The first legislative district has overtaken the 21st as the state’s most expensive battleground district, the New Jersey Election Law Enforcement Commission announced Friday.
So far, candidates and independent expenditure groups have spent just over $2.5 million on the contests in the first district, which is host to the year’s only State Senate race.
There, State Sen. Bob Andrzejczak is fighting to hold his seat against Cumberland County Republican Chairman Michael Testa.
Assemblymen Bruce Land and Matt Milam face Ocean City Councilman Antwan McClellan and Lower Township Mayor Erik Simonsen.
Candidates there have spent a little more than $1.5 on the contest, while outside groups have spent $991,711.
Though those numbers top those of every other district, they’re not that far ahead of spending figures in the 21st, where Assembly Minority Leader Jon Bramnick and Assemblywoman Nancy Munoz face challenges from Democrats Lisa Mandelblatt and Stacey Gunderman.
Candidates there have spend just shy of $1.4 million, while outside groups have spent $764,110. That puts total spending for the district at $2,152,408.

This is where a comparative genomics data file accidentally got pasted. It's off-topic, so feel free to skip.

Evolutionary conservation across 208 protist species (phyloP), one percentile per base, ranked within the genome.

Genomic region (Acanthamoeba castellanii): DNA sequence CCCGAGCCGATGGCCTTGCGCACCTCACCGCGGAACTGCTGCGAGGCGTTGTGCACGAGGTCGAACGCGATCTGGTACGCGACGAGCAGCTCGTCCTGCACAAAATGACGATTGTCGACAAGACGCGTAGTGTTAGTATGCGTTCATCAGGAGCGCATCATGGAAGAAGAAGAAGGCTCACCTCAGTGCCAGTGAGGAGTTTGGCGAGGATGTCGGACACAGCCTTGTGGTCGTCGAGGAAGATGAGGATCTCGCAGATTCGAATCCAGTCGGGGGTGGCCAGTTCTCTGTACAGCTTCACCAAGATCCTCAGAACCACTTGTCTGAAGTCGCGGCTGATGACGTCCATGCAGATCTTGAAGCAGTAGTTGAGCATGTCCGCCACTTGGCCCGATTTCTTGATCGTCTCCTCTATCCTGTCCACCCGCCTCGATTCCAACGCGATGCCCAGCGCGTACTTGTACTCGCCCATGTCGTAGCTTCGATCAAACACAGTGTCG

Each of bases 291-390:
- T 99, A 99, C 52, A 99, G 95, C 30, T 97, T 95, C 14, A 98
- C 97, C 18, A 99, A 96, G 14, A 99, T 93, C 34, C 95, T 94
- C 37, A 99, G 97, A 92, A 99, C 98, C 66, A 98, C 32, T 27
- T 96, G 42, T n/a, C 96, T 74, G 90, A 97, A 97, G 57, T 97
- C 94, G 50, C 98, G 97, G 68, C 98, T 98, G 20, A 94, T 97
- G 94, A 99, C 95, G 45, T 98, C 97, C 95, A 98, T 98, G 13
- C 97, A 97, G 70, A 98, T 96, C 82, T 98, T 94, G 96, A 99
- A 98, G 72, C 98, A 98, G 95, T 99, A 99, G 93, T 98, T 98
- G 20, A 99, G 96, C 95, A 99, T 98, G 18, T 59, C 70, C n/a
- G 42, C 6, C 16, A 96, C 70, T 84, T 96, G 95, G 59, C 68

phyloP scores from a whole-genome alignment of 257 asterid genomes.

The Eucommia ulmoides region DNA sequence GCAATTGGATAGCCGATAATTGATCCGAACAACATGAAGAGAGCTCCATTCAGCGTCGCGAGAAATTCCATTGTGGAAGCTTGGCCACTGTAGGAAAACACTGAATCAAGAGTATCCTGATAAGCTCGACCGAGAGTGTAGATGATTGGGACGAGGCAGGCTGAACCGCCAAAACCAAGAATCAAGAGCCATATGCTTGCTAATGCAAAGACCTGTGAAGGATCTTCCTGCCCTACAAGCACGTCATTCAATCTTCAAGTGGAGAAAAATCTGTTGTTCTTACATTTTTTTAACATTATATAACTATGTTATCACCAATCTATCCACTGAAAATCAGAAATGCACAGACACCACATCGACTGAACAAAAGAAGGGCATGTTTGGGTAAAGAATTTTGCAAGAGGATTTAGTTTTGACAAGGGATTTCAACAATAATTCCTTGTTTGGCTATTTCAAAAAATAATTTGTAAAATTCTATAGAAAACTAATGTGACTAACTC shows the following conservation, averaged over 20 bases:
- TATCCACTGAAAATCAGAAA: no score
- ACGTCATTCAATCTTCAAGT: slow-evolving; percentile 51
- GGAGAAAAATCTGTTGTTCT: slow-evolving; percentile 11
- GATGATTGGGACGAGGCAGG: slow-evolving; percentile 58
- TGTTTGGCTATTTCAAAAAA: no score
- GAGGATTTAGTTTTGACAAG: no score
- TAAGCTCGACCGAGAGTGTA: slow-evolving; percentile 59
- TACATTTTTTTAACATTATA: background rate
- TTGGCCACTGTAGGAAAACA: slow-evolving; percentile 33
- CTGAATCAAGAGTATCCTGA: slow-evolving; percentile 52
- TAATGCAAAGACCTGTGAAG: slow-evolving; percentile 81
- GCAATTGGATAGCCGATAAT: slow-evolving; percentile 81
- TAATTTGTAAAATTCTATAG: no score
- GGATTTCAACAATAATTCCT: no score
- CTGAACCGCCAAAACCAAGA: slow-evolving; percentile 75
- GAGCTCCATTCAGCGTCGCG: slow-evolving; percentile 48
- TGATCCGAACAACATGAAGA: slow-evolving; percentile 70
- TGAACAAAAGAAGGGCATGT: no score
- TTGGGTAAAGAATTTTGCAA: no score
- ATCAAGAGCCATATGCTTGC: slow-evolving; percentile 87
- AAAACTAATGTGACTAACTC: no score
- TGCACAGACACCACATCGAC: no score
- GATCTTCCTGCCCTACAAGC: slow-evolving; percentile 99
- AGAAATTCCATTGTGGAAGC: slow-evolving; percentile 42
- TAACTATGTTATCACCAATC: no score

Spending in the eighth district, where Assemblyman Ryan Peters and former Burlington County Sheriff Jean Stanfield face Democrats Gina LaPlaca and Mark Natale, isn’t too far behind.
Outside groups have spent $736,672, while the candidates have spent roughly $1.1 million.
Those three districts have sucked up most of the outside money going into this year’s races.
Candidates in the 11th district have outspent those in the eighth, putting out about $1.2 million, but outside groups have spent just $273,299 in the district.
They didn’t spend anything in LD16, where candidates have spent just under $1.1 million.
Those five districts account for 49% of the candidate spending in the state and 56% of spending from outside groups.
Spending was surprisingly low in the 25th legislative district, where candidates have spent just $784,941, and independent expenditure groups have spent just $104,092.
“Battleground or swing districts historically tend to attract the largest amounts of money and this year is no exception,” ELEC Executive Director Jeff Brindle said. “These usually are districts where margins of victory are smallest and both parties see opportunities. It is conceivable, however, that the overall spending, including that of independent groups, is down because they are saving their fund-raising efforts for next year’s congressional and presidential elections.”
Also worth noting is the fact that General Majority PAC, an outside group with ties to South Jersey powerbroker George Norcross, is responsible for nearly half of the independent expenditures made this year.
The group has spent $2.56 million. The independent expenditure total for the year so far is $5.43 million.
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